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New Research Findings Support ROW Habitat Biodiversity for Breeding Birds

May 3, 2022
As breeding bird populations continue to decline throughout the United States, a new report detailing findings from years of environmental research on utility rights-of-way indicates best vegetation management practices for habitat support.

Over the past three years, the State Game Lands 33 (SGL 33) research project in central Pennsylvania has added to decades of environmental studies concerning the impact of vegetation management strategies on natural resources throughout utility rights-of-way (ROW), including various plant communities and wildlife groups.

In addition to ground beetles, snakes and bee species, this research most recently focused on breeding bird populations and their responses to different vegetation management strategies. In recent years, breeding bird populations have declined significantly throughout the United States due to evolving land use practices and the suppression of natural disturbances that create early successional habitat for native bird communities. That’s why SGL 33 researchers are committed to enhancing awareness of the benefits a wire zone-border zone method can provide to Integrated Vegetation Management (IVM) programs.

Since being first tested in the early 1980s, the wire zone-border zone method of IVM has benefited early successional bird species on a number of plots throughout SGL 33. This notion was further supported by a report recently provided by SGL 33 researchers with Pennsylvania State University (PSU) to industry cooperators. The report detailed a number of key findings concerning breeding bird populations and their response to five different vegetation control methods commonly used to manage incompatible plant species throughout utility ROW. In addition to mechanical mowing and hand-cutting, the following herbicide treatments were applied to SGL 33 plots in 2016: 

·        High-volume foliar (nonselective)

·        Low-volume foliar (selective)

·        Low-volume basal bark

The size of each test plot was approximately 3 acres at SGL 33, and each strategy tested was managed to include a 95-foot wire zone and 30-foot border zone on each side of transmission line corridors. As ideal landscapes for assessing each method of control and associated effects on breeding bird species, these plots yielded valuable data and insights for utility vegetation managers working to enhance electrical transmission reliability as well as environmental sustainability for breeding birds and other wildlife species.

Results from this research generally favored the use of selective herbicide applications for biodiversity management over mechanical treatments or nonselective herbicide applications. Other notable takeaways from the past three years of study include:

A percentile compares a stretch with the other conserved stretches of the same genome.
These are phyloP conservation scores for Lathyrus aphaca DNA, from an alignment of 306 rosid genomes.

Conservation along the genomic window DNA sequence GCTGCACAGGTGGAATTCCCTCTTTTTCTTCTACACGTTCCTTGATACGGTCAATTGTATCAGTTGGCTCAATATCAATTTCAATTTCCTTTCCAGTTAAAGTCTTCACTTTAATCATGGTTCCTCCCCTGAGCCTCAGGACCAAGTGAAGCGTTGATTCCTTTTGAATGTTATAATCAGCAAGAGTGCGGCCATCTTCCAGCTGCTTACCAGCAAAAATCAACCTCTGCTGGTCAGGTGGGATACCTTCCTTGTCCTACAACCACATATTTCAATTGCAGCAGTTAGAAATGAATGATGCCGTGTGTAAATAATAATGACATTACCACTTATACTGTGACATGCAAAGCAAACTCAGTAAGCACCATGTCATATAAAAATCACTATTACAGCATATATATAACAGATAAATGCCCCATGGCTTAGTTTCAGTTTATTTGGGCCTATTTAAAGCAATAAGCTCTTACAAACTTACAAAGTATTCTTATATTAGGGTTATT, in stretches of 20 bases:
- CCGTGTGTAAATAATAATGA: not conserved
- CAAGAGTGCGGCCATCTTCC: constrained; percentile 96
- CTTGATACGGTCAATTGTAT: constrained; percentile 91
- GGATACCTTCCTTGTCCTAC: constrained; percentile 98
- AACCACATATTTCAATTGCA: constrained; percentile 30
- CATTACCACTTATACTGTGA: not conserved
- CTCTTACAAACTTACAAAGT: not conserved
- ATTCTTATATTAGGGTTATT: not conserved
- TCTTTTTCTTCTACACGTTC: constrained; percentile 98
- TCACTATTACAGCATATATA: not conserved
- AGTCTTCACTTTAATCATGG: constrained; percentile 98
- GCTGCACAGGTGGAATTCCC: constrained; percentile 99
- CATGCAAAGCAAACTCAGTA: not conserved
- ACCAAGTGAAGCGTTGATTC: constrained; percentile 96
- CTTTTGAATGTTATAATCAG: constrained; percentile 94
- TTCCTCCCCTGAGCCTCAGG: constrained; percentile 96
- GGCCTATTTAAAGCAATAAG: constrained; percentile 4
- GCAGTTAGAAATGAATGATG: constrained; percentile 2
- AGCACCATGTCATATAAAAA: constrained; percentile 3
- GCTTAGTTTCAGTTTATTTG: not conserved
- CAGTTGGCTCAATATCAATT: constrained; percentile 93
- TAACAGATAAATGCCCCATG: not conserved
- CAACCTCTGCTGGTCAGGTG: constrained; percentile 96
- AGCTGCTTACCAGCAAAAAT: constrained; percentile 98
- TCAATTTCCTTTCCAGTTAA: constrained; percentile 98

·        Low-volume foliar and low-volume basal application sites with accompanying border zones contained a higher abundance and richness of breeding birds than mechanically treated sites or sites with no border zone at all. 

·        The abundance of breeding birds was consistently lower on sites treated with hand-cutting and mowing strategies.

·        A higher abundance and richness of breeding birds were noted in areas where selective herbicide treatments were used as part of an IVM-based approach for both wire zone and border zone management.

State Game Lands 33 Research Report to Cooperators: 2018-2021.

In addition to sites managed with herbicides on SGL 33, additional sites at State Game Lands 103 in Centre County, Pennsylvania were either comparable or more beneficial to breeding bird communities in terms of productivity and nesting success than areas to which mechanical treatments were applied. Another noteworthy takeaway is that border zone establishment can be largely responsible for the retention of large and diverse bird populations throughout utility ROW. As indicated by the last three years of results recorded through SGL 33 research, the presence of border zones — even narrow border zones — along the wire zone can be the most important predictor of diverse breeding bird communities.

Using the right strategies can help utility vegetation managers protect not only utility infrastructure and electrical transmission reliability, but also habitat biodiversity. As a funding partner of SGL 33 research, Corteva Agriscience launched, a digital platform through which the organization regularly shares SGL 33 research updates and success stories regarding the application of IVM practices throughout utility ROW corridors.

For more insights and results from the past three years of SGL 33 research, access the 2021 Floral and Faunal Research Report from PSU. The utility vegetation management page produced by Corteva also provides additional information regarding best practices and recommendations for vegetation managers working to safeguard utility infrastructure and the environment.

™ Trademark of Corteva Agriscience and its affiliated companies.

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